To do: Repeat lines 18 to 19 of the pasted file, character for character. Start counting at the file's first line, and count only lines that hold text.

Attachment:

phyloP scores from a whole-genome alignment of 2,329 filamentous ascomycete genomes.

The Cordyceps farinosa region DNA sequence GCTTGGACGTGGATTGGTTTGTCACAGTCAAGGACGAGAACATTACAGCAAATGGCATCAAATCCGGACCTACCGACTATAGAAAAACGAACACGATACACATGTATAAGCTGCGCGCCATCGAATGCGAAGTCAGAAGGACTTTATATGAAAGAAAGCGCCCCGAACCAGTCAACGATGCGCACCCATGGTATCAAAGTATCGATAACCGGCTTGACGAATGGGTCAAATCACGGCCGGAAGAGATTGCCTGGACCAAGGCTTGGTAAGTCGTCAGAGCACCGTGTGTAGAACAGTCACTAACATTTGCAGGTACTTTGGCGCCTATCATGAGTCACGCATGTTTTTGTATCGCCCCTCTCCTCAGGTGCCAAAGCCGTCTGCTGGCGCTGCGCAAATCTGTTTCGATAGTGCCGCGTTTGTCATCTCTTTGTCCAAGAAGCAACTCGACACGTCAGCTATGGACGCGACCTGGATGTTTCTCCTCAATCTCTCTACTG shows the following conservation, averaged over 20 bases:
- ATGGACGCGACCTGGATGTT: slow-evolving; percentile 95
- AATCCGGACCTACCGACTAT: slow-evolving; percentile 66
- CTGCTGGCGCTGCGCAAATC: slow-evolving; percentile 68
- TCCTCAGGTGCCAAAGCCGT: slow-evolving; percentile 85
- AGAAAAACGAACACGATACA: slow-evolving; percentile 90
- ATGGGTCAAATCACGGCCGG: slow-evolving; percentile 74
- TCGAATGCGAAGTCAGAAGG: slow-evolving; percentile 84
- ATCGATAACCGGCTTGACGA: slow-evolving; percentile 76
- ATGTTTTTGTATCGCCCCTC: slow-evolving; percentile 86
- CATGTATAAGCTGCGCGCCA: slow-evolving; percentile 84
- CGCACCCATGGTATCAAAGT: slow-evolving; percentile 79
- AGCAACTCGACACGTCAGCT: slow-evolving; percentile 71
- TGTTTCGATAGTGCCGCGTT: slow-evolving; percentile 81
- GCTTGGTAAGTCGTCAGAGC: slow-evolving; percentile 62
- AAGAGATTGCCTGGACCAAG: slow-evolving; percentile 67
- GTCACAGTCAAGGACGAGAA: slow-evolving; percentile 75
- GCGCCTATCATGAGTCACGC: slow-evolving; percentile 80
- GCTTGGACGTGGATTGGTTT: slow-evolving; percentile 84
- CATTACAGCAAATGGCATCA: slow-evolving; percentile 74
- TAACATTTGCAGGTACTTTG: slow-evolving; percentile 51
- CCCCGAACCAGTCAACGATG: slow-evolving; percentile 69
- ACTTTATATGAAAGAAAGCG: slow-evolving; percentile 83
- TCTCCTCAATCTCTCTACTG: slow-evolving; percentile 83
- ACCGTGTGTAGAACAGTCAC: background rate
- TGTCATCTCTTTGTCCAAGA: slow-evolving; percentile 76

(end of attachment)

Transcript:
- GTCACAGTCAAGGACGAGAA: slow-evolving; percentile 75
- GCGCCTATCATGAGTCACGC: slow-evolving; percentile 80